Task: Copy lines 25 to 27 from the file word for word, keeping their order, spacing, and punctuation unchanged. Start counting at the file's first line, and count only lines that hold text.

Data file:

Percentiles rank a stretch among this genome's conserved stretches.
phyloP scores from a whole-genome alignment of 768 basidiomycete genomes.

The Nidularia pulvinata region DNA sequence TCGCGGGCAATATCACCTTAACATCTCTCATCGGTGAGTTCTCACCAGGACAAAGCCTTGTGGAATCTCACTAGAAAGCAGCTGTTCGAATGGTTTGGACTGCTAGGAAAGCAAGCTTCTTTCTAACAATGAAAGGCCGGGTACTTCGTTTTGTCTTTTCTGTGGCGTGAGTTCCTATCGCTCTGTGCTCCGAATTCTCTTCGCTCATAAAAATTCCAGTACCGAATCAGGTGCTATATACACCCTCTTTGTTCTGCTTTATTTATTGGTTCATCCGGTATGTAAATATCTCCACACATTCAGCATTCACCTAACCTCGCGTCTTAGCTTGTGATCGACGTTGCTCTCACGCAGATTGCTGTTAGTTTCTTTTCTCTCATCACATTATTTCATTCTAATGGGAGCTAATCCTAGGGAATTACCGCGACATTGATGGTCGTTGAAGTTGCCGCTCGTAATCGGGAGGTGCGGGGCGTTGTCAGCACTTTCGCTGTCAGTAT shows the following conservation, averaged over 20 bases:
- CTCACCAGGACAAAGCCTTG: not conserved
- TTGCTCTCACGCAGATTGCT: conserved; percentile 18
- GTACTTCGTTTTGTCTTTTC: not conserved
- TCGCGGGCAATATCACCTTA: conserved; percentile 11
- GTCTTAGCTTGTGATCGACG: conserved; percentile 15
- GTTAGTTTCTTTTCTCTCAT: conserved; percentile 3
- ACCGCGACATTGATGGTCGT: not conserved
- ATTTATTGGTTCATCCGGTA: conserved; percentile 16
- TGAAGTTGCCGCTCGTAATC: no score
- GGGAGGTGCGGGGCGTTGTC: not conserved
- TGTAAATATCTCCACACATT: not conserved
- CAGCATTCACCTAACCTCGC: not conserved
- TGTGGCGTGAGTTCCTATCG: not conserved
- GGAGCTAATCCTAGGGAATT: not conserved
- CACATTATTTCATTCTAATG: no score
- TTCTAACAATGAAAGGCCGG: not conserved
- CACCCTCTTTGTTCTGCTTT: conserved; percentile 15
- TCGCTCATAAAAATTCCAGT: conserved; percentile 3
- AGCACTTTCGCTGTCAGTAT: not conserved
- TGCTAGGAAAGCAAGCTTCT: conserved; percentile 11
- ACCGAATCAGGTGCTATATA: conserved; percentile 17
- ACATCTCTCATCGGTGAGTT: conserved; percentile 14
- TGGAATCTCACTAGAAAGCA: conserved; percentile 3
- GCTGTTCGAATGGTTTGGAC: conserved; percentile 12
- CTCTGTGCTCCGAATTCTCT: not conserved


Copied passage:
- ACATCTCTCATCGGTGAGTT: conserved; percentile 14
- TGGAATCTCACTAGAAAGCA: conserved; percentile 3
- GCTGTTCGAATGGTTTGGAC: conserved; percentile 12